came stale and I saw no good to re
vive it. I have the reply and can pub
lish it any time if it becomes neces
9th. Hampton is now in the United
States Senate and should devote his
time and talents to National affairs;
but instead of this he brought the
news to Abbeville that Mauldin and
I had bought out the Greenville News.
He told Gen. Garlington that I in
tended to run as an Independent can
didate for Governor. In an interview
of the Springfield Republican be ex
pressed his preference for Hagood,
and has. done it again and again in
print. He it was that kept the pre
seut officials in for the second term,
and wishes to keep Hagood in for a
Your correspondent and Gen. Gary
then had a confidential clhat about the
next campaign in this State. He
will retire to private life before he
will do anything to divide the party,
but lie is determined to give his ene
mies as good as they send and stand
up for his rigzhts. I was delhihed
with his candor. Hie calls a spade a
spada and says what lie thinks.
Gary's Repiy to) isaskeI1.
Fr-om the News and Courier, Feb. 2nd.
EADG EL:D C. H., Ja nua ry 29.- As
the letter of Col. John C. Ulnskell,
which was published in Thea News
and Courier of the 28th inst., had
aroused the keenest interest as to what
line of action Gen. Gary would adoipt
in meeting the charges so pointedly
made against him. I determined to
ascertained from Gen. Gary himself,
provided he were willing to indicate
it, the course he would pursue. With
this purpose in view I arrived at Edge
field Village this morning arid called
upon the General. I said to him that
I had come as a reporter of TIhe Eecws
and Courier to learn if he dcesired to
say auytbing in answer to the charges
made agaidst him by Col. Hlaskel!.
Gen. Gary replied at some length,
intimating that lie considered Col.
Haskell's letter as a cover-t attack by
Senator Hampton, the assertion of
Col. Haskell that Senator Hampton
knew nothing of his (Haskell's,) pur
pose of publishing the letter to the con
trary notwithstanding, and, for this
reason declined to notice any of the
carges preferred in the first portion of
Col. Haskell's letter. He regarded the
matters therein alleged as pertaining
exclusively to the controversy between
Senator Hampton and himself and he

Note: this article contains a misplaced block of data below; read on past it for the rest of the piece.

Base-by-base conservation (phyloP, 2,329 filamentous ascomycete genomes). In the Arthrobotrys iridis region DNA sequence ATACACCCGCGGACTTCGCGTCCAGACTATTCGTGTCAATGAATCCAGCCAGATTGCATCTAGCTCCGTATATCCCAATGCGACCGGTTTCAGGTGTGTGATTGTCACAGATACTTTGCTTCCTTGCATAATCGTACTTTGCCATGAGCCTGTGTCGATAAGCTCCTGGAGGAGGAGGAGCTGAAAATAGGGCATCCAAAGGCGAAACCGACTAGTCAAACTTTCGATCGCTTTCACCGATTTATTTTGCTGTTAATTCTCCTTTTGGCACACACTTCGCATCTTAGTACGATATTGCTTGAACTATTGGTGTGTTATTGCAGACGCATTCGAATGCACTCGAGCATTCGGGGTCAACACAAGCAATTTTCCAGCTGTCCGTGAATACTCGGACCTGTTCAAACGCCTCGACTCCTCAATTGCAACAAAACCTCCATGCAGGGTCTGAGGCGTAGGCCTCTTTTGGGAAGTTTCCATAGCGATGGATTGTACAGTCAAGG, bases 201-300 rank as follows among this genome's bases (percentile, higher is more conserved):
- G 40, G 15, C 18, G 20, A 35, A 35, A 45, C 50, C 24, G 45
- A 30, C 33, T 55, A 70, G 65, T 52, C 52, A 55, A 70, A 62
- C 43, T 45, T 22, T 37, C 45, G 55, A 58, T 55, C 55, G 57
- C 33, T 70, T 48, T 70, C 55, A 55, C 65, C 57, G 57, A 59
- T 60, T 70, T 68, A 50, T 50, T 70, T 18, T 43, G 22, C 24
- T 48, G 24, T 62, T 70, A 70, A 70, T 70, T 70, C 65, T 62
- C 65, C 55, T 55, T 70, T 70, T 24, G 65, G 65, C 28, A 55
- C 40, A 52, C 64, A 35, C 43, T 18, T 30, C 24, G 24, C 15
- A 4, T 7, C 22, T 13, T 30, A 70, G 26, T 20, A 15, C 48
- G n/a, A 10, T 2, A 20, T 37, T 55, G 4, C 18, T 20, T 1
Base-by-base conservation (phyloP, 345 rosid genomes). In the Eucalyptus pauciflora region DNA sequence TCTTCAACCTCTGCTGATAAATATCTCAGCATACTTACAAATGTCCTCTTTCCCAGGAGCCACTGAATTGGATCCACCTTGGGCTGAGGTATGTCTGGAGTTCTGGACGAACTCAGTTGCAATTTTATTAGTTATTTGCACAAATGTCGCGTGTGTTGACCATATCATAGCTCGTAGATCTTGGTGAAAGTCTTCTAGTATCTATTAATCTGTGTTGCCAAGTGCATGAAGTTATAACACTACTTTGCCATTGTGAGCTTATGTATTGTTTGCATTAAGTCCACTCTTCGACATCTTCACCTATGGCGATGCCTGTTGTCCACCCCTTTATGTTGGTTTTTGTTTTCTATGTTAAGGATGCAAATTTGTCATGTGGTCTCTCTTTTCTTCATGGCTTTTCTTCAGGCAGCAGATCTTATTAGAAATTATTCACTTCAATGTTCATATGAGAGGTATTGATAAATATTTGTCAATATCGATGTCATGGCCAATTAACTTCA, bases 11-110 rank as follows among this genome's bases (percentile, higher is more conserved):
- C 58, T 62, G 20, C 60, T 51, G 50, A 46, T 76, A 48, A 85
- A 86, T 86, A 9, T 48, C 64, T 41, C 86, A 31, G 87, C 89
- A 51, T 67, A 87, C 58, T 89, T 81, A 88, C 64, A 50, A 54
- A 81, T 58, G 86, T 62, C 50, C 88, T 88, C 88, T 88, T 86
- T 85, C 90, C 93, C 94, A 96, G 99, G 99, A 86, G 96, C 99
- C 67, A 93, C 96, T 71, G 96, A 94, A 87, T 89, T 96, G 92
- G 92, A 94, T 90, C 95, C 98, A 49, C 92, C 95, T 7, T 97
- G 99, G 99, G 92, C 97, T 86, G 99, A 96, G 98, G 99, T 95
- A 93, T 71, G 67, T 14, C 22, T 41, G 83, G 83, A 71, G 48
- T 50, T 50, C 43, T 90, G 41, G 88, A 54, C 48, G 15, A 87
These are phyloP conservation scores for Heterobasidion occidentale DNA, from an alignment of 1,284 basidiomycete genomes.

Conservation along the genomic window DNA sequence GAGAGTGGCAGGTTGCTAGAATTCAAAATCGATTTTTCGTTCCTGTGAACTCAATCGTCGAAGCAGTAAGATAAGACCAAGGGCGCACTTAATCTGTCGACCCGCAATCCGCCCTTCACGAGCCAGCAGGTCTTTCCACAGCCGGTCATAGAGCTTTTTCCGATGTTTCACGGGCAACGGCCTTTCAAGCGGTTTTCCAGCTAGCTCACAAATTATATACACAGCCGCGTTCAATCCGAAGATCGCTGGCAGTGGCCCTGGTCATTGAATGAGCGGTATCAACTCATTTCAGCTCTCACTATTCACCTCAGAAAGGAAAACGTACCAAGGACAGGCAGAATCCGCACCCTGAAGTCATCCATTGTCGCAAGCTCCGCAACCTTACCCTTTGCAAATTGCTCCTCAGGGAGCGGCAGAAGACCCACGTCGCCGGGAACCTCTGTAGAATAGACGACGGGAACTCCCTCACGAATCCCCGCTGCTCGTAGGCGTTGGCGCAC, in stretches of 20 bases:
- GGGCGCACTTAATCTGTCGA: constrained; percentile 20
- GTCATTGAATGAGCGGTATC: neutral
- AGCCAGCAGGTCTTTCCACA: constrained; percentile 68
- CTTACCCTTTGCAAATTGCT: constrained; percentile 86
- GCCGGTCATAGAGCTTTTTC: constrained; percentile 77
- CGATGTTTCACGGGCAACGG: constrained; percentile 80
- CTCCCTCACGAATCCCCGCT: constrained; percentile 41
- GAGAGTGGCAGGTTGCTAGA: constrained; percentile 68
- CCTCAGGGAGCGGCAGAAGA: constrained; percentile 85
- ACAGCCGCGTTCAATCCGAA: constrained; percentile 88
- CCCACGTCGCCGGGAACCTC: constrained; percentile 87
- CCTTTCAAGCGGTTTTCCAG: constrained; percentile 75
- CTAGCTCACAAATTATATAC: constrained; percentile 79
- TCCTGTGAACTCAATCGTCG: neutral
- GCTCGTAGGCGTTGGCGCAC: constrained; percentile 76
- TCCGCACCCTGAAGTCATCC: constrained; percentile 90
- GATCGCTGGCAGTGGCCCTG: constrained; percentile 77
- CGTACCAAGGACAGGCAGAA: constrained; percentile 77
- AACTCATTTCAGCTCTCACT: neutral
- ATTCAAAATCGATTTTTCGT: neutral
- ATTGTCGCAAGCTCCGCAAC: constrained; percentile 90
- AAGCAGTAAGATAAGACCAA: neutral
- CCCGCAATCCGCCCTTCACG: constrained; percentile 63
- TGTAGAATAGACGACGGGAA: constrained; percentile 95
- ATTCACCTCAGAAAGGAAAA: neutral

did not feel inclined to recognize Col.
Haskell's right to intrude himself into
a :contr-ov ersy which in no wise pre
sented an issue between Haskell and
himself, but which related exclusively
to the points under discussion be
tween Senator Hampton and himself.
He gave me an extended account of
his own attitude as a public man dur
ing the last five years, claiuming that
events had vindicated his political
course, and denying that he had ever
shown anything like personal hostility
to Senator llampton. The couversa
tion then proceeded as follows:
Reporter : Well, General, what have
you to say in regard to the liaskell
Gen. Gar-y: The :attack of Col Has
kell uponi me is evidently a well-plan
ned attempt to shift the issues and
change the actors Col. Haskell has
intruded himself in a rude and un
manly manner between Senator Hamip
ton and myself, no d.>ubt with the
view of r-elieving Sen tor- Hamipton
and giving himself some importance.
Heacknowledges that lie is not author
ized by Senator HJamipt.on to say any
thing, and I eer tainly hamve not invited
him to do so, foir I have no cause of
quarrel or con trove-sy w it h h im. If
Senator Hampton wishes to continue
the controversy or discussion I am
ready to do so upon any field he may
selet. Whatever I have stated in
my several interviews as faets of may
own knowledge I here reiterate that
they are true, and such facts as I have
stated upon the knowledge and infor
mation derived from others I here re
iterate that I believe them to be true.
Reporter :What have you to say in
regard to the charges against you cou
tnins~A in thc~ lnH-~,- n'-i,.t ~ ('~j 4,
Radical newspapers for ti . last five o:
six years. The one numbered First.
appeared in the New Yrk Times. the
Nati,;nal Republican and the Union